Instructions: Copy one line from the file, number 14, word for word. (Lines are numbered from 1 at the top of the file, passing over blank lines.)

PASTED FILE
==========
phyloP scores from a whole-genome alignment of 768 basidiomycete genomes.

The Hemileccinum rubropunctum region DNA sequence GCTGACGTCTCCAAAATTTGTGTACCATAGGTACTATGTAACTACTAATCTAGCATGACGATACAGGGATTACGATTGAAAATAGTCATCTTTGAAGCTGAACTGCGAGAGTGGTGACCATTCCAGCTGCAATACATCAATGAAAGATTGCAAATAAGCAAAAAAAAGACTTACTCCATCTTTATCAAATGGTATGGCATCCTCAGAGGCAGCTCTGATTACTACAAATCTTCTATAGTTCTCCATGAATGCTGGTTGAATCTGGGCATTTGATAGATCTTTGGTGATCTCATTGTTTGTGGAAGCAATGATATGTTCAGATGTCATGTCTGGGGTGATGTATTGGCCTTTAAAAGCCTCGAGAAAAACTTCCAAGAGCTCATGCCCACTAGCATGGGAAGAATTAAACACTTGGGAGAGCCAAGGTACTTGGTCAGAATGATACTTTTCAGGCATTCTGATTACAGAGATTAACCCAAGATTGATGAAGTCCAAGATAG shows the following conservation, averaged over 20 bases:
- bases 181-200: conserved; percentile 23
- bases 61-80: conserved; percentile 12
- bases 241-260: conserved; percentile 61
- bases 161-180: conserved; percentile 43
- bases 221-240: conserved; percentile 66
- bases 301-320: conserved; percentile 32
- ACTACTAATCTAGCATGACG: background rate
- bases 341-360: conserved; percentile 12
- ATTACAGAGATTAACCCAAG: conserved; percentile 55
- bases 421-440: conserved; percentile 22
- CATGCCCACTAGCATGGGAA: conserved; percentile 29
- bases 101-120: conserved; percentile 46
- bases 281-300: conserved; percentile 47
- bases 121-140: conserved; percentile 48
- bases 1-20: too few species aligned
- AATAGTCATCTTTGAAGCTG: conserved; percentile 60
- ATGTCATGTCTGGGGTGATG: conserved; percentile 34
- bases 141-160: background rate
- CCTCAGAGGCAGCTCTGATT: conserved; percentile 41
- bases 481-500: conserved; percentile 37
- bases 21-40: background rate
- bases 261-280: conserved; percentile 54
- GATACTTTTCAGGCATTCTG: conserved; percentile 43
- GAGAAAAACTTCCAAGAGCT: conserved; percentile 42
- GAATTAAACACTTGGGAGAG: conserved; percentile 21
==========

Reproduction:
- bases 101-120: conserved; percentile 46